Wednesday, August 25, 2010
The job ain't that bad: More notes on old wines
When I'm not stocking, helping customers, tasting with suppliers, reading email offers, deleting email offers, crafting our very own email offers, or conducting staff tastings, I might be tasting through a line-up of curiosities from vintages past. A sampling of one such recent tasting:
1992 Etienne Sauzet Batard Montrachet
While I would argue that this particular wine does not make the case for long-term cellaring of your big, fancy white Burgundy, I had a tough time finding too much fault with it. It was not maderized or otherwise flawed. The nose was creamy, with ripe grapefruit, a hint of marzipan, maybe some botrytis? The palate also showed a creamy, citric quality, with moderate acidity and most impressively, a wonderful texture. A spicy, bitter honey inflected finish. It would be like an aged Auslese if only there had been more residual sugar, higher acidity and lower alcohol.
1986 Beringer Private Reserve Cabernet Napa Valley
This was showing terrifically. Red fruits, particularly cherries, with some savory and leafy qualities on the nose, opened up to a lovely palate that semed nearly delicate at this point. Unbeknownst to me, this bottling is not all from valley floor fruit, but rather has a significant chunk of Spring and Howell Mountain grapes in it.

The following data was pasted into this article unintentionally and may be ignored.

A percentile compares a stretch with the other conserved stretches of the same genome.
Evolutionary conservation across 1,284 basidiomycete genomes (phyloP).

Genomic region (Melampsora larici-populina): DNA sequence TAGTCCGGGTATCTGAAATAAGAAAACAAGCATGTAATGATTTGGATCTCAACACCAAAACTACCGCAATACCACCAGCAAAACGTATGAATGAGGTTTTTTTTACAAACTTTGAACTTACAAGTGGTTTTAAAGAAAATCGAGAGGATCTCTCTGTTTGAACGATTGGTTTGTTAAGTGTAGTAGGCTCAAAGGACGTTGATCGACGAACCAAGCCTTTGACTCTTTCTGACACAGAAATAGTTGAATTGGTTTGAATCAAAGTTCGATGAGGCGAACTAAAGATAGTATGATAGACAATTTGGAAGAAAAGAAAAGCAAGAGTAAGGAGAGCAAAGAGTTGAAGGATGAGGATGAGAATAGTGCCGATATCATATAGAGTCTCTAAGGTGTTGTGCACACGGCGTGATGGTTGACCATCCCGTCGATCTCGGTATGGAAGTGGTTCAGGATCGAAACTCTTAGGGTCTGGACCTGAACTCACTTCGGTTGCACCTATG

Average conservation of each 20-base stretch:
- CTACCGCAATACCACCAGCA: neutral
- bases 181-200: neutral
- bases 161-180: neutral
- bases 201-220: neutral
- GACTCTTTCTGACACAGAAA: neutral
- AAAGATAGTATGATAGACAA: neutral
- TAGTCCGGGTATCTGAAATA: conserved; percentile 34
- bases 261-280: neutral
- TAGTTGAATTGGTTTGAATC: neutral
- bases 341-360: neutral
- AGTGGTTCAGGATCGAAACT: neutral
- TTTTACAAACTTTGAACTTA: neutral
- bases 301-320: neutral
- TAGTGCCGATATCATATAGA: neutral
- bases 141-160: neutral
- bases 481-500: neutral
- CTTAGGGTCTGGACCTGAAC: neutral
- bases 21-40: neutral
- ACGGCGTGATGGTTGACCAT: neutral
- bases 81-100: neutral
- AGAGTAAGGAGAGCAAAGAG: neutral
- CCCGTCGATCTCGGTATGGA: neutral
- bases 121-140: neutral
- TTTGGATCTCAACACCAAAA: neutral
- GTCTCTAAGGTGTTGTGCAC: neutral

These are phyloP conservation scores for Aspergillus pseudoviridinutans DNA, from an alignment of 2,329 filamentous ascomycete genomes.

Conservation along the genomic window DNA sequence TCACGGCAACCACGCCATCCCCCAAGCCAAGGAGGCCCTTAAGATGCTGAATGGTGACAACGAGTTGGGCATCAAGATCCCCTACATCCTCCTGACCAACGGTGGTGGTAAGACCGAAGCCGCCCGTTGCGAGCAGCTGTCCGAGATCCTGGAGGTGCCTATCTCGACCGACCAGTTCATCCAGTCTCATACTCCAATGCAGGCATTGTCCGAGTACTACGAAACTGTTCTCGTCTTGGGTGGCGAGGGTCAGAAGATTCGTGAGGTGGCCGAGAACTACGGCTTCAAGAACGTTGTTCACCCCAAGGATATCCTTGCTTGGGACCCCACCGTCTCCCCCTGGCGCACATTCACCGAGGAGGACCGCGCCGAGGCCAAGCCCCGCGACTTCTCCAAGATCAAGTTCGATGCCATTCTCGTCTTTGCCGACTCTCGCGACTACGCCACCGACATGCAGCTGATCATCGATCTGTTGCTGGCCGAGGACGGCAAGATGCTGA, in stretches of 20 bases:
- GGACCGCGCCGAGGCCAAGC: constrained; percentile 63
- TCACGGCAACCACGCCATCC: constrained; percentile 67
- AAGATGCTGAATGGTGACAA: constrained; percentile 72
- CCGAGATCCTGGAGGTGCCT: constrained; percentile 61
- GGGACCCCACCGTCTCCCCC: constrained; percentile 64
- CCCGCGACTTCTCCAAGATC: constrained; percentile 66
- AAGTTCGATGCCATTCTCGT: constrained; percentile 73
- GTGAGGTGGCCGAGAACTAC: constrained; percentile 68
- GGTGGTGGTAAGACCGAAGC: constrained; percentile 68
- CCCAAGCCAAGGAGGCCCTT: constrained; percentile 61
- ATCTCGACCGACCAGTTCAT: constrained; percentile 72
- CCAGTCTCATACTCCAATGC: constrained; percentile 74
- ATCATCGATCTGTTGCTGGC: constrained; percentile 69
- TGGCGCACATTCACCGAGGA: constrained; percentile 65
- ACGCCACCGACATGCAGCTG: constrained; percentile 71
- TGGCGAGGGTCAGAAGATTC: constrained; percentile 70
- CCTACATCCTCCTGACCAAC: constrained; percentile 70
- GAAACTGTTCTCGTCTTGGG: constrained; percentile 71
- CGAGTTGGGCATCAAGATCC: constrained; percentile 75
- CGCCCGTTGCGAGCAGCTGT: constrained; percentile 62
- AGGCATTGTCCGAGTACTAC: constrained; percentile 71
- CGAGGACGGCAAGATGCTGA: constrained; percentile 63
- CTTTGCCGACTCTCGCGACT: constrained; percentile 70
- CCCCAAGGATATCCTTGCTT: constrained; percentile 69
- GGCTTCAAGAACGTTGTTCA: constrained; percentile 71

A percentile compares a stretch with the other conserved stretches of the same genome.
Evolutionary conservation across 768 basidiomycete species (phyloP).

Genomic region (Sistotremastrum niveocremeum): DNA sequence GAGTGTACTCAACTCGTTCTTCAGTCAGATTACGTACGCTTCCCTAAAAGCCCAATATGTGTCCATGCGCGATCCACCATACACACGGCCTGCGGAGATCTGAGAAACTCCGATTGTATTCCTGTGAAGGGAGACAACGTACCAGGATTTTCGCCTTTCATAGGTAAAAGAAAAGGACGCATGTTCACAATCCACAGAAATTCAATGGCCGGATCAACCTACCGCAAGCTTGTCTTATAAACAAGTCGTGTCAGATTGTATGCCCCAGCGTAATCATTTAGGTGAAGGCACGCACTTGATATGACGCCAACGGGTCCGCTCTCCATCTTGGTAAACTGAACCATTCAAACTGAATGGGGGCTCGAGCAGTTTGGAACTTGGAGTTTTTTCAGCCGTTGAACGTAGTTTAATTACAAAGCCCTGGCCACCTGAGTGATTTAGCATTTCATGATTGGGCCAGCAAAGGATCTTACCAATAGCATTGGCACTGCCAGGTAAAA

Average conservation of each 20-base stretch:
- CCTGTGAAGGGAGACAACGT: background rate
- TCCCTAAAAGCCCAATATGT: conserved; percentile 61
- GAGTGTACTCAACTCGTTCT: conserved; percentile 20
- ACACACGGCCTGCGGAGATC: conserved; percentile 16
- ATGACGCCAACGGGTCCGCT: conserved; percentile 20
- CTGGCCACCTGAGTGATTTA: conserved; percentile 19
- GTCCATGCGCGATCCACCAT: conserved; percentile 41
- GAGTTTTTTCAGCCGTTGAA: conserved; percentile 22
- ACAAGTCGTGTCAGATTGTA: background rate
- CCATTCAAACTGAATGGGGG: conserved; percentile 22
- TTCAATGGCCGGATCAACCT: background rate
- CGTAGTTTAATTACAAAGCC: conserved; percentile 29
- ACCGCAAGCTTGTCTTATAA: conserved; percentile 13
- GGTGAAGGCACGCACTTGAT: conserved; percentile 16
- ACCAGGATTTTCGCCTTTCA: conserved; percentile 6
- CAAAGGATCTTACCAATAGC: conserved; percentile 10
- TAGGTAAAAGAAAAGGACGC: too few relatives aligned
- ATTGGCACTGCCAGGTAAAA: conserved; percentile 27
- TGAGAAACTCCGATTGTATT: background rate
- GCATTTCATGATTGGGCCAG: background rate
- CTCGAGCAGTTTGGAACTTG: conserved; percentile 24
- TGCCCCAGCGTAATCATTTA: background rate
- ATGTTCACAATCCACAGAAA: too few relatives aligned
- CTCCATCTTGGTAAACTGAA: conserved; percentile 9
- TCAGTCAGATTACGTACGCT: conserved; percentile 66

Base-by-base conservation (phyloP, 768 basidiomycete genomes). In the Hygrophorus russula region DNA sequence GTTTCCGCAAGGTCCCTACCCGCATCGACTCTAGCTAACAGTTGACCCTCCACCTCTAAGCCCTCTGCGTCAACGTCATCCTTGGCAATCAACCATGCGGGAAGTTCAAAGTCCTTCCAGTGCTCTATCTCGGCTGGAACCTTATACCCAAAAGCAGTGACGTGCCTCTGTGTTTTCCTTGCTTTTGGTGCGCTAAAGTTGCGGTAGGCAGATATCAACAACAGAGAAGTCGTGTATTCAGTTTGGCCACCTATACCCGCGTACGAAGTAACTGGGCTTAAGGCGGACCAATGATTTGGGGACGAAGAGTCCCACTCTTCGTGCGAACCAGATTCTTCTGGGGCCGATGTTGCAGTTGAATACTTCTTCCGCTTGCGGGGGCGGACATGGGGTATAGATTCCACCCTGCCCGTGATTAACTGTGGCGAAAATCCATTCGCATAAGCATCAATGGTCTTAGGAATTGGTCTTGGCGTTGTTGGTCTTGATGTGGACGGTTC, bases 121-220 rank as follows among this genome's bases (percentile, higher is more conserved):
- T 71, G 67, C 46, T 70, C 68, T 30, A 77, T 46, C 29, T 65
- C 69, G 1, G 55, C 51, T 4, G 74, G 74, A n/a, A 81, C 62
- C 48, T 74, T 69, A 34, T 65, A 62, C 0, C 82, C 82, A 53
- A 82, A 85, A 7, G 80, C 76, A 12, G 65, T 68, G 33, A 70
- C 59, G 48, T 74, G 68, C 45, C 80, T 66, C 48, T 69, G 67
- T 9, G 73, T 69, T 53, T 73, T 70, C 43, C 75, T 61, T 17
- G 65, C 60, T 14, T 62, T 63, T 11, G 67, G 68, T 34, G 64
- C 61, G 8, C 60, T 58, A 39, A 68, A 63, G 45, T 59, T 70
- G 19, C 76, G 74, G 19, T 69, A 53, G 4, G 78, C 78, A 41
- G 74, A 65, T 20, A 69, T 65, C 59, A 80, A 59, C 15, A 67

1979 Chateau Palmer Margaux
A favorite from this vintage for many people, many think that the '79 Palmer was the best Bordeaux wine of the vintage, a year which was difficult and which favored the wines of Margaux. Aromatically it did not disappoint, showing a real spicy quality - sort of like a house made chipotle ketchup but more subtle and less sweet. Flavors were savory, with the fruit hanging in and the tannins fully resolved. Subtle, to be sure, but still showing plenty of interest and elegance at over 30 years of age.
1971 Chateau Coutet Sauternes
I don't have that much experience with older Sauternes. Drinking them young, though, holds no appeal for me. The wines conjure up an image of dissolving orange blossom honey and marmelade in sauvignon blanc, and blending by immersion. Climens is always the exception. I don't know why, it just is, I do like that wine. Anyway, this aged sauternes was not quite a revelation, but was really damn tasty. My notes read, "No spit wine." Exotic mango and guava flavors were balanced. The wine reminded me of a very good older Auslese for its texture and sense of balance.